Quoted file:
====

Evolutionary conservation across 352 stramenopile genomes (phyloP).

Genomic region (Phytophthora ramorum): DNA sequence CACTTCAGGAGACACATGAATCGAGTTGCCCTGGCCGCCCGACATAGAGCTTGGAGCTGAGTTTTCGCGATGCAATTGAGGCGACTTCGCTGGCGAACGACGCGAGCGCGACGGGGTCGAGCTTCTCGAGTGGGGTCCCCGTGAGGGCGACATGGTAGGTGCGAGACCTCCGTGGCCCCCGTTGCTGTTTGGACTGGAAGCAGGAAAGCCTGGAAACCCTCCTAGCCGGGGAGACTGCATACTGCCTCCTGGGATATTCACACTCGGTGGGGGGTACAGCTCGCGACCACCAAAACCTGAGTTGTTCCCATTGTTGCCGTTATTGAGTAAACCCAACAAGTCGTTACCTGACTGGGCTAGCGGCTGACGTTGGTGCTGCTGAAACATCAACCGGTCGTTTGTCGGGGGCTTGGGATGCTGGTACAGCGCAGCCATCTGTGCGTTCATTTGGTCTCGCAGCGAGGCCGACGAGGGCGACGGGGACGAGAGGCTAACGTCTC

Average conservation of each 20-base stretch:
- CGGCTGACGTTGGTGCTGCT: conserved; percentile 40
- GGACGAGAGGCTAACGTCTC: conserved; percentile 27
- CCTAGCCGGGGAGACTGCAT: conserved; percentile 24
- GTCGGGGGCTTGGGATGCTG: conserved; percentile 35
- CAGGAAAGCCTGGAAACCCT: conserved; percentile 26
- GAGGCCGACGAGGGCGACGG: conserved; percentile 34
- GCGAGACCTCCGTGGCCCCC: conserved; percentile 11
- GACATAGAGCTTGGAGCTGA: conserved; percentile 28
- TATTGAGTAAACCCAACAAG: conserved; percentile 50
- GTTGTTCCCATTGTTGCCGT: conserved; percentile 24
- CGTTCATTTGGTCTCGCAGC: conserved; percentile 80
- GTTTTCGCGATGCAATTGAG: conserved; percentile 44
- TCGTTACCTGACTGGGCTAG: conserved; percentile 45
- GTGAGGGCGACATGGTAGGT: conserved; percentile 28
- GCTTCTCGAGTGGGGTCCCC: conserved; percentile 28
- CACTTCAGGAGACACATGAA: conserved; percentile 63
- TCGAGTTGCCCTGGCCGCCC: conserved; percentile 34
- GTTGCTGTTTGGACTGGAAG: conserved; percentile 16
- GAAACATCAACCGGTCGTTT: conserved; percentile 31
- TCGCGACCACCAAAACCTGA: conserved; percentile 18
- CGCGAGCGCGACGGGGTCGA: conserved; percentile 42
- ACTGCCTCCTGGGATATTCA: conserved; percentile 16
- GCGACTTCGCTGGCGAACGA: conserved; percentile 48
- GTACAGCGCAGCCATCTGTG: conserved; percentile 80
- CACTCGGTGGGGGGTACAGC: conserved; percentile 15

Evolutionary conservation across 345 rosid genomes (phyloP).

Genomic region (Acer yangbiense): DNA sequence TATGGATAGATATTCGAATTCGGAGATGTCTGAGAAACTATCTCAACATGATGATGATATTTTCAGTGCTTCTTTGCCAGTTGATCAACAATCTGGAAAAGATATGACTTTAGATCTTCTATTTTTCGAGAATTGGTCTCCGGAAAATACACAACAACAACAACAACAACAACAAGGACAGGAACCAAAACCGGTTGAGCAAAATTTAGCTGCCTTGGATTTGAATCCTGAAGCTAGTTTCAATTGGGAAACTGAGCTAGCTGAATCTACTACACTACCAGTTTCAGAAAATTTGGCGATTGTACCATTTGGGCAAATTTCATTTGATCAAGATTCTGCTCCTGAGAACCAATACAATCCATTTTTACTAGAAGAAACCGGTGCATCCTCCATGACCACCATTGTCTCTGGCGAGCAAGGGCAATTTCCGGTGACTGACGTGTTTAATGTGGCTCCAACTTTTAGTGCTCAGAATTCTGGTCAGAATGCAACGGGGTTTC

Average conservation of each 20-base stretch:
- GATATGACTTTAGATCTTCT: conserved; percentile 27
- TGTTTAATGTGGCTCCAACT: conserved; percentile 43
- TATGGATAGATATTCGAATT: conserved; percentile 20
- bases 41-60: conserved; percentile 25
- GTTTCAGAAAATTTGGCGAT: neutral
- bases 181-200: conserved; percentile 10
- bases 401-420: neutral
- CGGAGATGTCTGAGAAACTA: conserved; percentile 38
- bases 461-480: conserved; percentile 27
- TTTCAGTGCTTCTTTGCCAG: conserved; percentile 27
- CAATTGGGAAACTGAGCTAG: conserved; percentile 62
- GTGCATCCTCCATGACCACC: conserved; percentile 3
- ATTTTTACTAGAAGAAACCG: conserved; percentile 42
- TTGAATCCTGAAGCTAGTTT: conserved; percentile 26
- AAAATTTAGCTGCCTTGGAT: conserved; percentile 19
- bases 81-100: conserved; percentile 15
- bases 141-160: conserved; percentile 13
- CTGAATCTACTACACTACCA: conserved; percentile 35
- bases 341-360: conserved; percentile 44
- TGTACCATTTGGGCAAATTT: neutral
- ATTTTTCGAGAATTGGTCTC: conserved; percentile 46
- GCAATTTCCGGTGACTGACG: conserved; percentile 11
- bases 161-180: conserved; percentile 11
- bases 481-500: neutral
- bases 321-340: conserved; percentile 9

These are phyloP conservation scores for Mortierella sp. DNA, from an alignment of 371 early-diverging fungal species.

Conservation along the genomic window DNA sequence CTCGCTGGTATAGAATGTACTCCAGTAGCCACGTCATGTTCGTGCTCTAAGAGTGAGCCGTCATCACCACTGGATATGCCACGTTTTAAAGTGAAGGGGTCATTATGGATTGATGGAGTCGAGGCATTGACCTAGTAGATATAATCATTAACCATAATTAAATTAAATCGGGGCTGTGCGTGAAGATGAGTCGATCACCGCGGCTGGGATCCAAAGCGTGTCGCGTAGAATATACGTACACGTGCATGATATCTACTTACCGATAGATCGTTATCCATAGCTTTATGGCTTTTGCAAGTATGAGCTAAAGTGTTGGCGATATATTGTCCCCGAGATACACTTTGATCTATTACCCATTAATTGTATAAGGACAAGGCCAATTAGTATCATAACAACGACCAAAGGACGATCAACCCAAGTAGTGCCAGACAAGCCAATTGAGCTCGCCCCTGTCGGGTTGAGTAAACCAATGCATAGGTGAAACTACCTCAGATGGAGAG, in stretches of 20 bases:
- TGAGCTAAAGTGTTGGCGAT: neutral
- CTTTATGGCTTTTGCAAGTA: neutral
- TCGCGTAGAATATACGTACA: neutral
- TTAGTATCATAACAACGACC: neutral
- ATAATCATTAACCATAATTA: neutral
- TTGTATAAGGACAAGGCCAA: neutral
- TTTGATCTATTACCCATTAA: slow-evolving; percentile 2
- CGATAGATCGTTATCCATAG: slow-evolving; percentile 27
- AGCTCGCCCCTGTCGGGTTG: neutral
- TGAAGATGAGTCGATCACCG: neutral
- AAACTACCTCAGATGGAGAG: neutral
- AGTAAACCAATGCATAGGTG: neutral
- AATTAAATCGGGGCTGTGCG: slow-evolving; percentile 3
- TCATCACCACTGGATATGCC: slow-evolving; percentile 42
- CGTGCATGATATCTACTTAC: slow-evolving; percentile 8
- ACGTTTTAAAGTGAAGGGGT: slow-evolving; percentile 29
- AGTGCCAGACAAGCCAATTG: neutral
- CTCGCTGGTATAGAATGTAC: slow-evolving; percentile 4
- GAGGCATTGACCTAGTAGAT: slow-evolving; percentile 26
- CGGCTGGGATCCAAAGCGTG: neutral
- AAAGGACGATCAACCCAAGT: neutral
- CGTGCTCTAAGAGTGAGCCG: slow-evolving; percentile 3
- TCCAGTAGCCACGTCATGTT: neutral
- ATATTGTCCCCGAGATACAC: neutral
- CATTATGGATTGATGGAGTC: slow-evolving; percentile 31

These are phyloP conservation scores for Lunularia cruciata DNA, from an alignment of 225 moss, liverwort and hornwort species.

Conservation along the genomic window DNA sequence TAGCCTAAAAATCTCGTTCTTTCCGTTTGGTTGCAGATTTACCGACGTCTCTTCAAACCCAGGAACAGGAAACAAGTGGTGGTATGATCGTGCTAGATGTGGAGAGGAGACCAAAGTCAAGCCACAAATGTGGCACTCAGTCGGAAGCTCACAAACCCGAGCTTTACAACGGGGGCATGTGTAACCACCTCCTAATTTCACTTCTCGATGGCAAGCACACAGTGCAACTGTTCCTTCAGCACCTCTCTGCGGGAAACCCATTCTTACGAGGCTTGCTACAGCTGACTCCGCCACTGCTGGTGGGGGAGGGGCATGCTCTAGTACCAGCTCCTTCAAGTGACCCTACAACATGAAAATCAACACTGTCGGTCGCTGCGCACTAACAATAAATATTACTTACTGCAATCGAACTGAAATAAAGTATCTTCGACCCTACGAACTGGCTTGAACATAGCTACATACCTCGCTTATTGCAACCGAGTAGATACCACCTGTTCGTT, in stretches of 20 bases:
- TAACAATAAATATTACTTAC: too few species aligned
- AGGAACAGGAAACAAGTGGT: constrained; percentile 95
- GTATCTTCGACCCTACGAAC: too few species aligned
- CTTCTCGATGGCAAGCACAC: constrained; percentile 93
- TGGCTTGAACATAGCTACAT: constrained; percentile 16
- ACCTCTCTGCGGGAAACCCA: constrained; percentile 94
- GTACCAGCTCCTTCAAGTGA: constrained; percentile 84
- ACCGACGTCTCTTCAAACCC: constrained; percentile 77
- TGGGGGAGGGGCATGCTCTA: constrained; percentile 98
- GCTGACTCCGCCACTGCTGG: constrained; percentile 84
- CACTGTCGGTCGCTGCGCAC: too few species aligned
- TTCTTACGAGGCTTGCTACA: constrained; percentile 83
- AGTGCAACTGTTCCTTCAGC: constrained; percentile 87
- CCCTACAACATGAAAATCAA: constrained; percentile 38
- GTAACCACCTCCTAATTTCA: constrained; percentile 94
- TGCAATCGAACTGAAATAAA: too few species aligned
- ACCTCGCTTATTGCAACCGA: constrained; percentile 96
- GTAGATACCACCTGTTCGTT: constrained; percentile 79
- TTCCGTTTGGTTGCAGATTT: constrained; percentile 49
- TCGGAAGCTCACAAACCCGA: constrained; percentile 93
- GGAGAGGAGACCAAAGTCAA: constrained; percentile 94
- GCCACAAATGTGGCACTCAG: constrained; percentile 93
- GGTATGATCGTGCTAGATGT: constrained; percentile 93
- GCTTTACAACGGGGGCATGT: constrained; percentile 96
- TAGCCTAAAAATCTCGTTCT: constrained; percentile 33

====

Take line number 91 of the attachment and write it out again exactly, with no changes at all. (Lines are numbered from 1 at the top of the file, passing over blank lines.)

- ACCTCTCTGCGGGAAACCCA: constrained; percentile 94